Thu, Mar 28, 2002 - Page 8 News List


Treason, not press freedom

It is disappointing that an impartial organization, the Committee to Protect Journalists (CPJ), has underestimated the complexity of the current judicial investigation of Taiwan's Next magazine, and carelessly accused the Taiwanese government of conducting a "raid."

The latest edition of Next not only uncovered the existence of secret bank accounts that former president Lee Teng-hui (李登輝) used to fund espionage on China, but also revealed a list of security agents working worldwide for the Taiwanese government.

Publication of the list placed the lives of these agents in grave danger.

Definitions of "national security" are always ambiguous, as are those of "freedom of the press."

Standards for national security vary from one country to another, depending on the circumstances.

Taiwan, of necessity, adopts particularly high standards in this regard to safeguard herself against possible attack by China.

Taiwanese society contains two conflicting forces: "outsiders" and natives.

Some say that the outsiders, originating from the KMT, have been conspiring to rebel since President Chen Shui-bian (陳水扁)was elected in 2000.

Since long before the transfer of power, "outsiders" had occupied the senior positions in the press and security services.

The source of Next's controversial report, Liu-Kuan-chun (劉冠軍), a fugitive wanted by the Taiwan government, is one of the "outsiders." He used to work in the National Security Bureau.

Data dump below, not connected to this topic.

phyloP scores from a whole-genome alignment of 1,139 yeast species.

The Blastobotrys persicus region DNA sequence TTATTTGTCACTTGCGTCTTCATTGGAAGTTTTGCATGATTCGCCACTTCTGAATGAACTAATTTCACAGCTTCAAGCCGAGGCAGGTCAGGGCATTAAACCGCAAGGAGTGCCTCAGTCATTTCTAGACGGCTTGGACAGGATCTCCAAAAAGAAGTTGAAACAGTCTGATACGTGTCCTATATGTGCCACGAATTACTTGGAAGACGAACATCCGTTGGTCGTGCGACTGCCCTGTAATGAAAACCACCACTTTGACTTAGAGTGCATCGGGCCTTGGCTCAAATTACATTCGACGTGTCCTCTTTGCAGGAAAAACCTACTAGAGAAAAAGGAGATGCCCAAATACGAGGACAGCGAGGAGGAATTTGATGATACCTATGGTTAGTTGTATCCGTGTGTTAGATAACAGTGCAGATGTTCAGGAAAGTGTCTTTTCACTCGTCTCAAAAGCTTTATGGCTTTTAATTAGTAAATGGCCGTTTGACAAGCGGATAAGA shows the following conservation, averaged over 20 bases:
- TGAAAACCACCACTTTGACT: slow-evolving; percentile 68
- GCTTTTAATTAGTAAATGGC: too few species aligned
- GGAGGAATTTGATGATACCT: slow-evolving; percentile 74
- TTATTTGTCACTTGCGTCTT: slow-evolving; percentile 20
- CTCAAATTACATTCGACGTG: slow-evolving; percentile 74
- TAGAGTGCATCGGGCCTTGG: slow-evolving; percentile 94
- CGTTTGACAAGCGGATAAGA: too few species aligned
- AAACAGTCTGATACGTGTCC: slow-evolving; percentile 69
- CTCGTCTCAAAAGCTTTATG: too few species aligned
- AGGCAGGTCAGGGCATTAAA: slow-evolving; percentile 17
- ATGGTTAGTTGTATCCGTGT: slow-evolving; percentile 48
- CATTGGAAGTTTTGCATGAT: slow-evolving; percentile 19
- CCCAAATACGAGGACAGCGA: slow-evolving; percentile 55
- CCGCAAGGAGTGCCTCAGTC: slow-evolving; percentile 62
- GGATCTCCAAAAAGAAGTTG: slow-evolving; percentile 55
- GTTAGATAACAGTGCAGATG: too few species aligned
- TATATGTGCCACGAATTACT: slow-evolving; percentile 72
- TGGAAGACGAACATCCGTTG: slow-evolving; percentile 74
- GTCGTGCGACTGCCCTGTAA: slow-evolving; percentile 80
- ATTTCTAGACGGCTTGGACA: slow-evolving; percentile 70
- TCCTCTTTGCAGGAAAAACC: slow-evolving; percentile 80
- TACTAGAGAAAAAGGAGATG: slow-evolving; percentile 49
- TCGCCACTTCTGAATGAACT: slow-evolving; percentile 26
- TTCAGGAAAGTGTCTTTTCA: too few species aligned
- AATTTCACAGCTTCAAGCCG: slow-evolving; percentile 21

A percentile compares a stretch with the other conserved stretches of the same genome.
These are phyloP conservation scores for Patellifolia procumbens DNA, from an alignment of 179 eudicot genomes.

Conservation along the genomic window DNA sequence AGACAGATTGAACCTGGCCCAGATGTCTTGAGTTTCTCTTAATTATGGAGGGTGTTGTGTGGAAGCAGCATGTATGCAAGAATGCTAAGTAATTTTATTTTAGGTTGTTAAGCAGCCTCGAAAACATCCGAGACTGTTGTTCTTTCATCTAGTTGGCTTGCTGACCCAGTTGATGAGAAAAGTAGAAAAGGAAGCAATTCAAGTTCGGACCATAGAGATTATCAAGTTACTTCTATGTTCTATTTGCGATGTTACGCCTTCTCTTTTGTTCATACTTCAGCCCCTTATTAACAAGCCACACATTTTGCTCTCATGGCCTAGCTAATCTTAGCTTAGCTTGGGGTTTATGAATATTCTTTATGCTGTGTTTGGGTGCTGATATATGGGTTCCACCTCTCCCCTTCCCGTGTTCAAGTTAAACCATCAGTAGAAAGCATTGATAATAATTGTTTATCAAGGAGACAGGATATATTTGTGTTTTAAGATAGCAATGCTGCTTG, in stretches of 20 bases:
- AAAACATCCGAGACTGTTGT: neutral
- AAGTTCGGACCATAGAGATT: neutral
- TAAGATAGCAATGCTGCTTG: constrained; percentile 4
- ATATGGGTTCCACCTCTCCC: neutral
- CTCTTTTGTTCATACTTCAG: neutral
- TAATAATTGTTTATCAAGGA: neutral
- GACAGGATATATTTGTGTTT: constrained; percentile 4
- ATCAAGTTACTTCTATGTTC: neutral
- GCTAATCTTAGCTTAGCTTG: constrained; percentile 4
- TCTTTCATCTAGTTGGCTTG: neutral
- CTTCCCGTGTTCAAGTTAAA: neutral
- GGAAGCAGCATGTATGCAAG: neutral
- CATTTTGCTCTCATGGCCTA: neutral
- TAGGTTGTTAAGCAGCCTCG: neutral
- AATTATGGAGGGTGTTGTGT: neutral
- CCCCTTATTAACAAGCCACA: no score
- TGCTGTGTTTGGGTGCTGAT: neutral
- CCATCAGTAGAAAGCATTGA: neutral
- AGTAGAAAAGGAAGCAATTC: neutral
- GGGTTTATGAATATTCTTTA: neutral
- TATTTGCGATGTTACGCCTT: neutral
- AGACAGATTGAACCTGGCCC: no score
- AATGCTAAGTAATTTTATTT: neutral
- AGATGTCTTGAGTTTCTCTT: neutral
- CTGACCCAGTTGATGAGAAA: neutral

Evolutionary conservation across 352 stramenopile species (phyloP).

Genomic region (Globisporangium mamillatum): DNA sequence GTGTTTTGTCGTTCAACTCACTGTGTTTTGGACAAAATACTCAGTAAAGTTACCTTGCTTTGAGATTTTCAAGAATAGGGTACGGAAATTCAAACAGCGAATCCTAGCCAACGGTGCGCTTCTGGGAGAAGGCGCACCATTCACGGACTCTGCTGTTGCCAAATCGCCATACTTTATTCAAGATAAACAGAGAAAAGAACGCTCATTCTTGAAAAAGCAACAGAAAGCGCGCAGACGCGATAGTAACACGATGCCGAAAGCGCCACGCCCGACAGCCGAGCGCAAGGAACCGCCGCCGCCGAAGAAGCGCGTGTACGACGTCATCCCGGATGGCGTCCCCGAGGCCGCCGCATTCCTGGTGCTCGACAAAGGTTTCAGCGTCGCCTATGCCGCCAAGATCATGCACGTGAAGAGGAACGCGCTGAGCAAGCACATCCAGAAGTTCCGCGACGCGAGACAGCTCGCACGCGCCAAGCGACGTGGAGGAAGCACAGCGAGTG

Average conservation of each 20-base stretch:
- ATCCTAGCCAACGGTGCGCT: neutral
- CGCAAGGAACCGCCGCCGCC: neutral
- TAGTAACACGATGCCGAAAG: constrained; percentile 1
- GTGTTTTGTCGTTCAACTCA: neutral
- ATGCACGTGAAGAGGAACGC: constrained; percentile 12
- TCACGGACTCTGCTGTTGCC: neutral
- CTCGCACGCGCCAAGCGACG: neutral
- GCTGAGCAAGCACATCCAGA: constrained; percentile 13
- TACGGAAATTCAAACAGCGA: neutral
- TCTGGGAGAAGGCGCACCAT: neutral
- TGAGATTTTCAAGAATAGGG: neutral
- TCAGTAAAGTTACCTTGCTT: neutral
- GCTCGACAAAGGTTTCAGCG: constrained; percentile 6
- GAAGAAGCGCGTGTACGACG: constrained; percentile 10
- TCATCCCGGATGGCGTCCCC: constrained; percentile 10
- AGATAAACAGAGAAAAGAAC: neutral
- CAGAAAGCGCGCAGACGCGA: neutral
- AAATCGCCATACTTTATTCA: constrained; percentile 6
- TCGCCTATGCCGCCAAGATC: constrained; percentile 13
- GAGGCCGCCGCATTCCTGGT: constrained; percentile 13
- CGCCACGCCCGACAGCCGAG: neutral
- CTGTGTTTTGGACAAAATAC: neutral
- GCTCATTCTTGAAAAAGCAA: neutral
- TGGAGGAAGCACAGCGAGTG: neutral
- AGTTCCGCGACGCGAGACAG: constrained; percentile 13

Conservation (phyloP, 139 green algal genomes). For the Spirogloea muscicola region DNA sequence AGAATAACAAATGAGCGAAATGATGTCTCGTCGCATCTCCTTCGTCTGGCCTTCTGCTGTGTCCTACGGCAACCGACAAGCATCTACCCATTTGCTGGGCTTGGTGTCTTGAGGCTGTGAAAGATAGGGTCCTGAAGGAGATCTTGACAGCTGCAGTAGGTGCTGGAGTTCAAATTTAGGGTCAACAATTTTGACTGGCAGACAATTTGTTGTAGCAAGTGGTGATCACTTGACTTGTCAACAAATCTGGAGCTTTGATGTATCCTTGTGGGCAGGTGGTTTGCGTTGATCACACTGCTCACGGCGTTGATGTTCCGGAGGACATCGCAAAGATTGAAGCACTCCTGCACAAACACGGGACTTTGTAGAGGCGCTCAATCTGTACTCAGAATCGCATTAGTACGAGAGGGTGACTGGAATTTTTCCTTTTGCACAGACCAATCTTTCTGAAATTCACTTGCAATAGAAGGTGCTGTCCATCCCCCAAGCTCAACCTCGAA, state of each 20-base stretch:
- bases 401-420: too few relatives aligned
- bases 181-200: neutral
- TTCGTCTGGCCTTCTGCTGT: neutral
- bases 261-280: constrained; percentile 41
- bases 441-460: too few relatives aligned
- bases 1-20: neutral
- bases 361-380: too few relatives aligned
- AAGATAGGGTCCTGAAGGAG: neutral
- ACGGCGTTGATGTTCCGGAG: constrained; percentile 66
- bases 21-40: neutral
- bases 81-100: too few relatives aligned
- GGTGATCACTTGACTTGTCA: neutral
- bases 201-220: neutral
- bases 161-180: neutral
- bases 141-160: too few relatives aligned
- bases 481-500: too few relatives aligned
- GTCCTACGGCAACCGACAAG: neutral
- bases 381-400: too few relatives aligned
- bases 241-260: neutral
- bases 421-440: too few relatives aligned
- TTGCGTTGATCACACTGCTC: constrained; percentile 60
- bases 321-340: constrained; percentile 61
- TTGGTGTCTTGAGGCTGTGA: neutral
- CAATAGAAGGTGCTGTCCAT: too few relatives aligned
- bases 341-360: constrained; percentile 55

After the transfer of power, he allegedly stole a huge amount of money from government accounts and eventually fled to China. It doesn't take much to realize that his motive for disclosing the secrets was to create disorder and chaos in Taiwan.

Journalists should have the professionalism to publish only those parts of the information that do not threaten national security.

In consideration of the special security risks and complex ethnic relationships in Taiwan, we call upon the CPJ to withdraw its absurd condemnation of our government. We believe that that condemnation was based on incomplete information provided by a small group of people in Taiwan.

We expect an independent judicial investigation into this case. Any interference with that process, or with the investigation's findings, will be unacceptable.


Students' Association

York, UK

Press freedom above all else

In response to your editorial "Consumer action, not censorship" ( Mar. 23, page 8), it would seem inappropriate for a "democratic" government to dismiss the people's basic right to know about topics of legitimate public concern. The confiscation of 160,000 copies of Next magazine was one of the biggest media crackdowns in Taiwan's history. People in Taiwan had known about the secret funds ever since the chief cashier of the National Security Bureau fled Taiwan. The Next article contained nothing but minute details.

Your editorial seems to encourage people to do the censoring themselves! I hope that Taiwan is not joining Indonesia and Thailand in damaging democracy. Neither government censorship nor self-censorship is the answer.

Julian Wang

Chiayi, Taiwan

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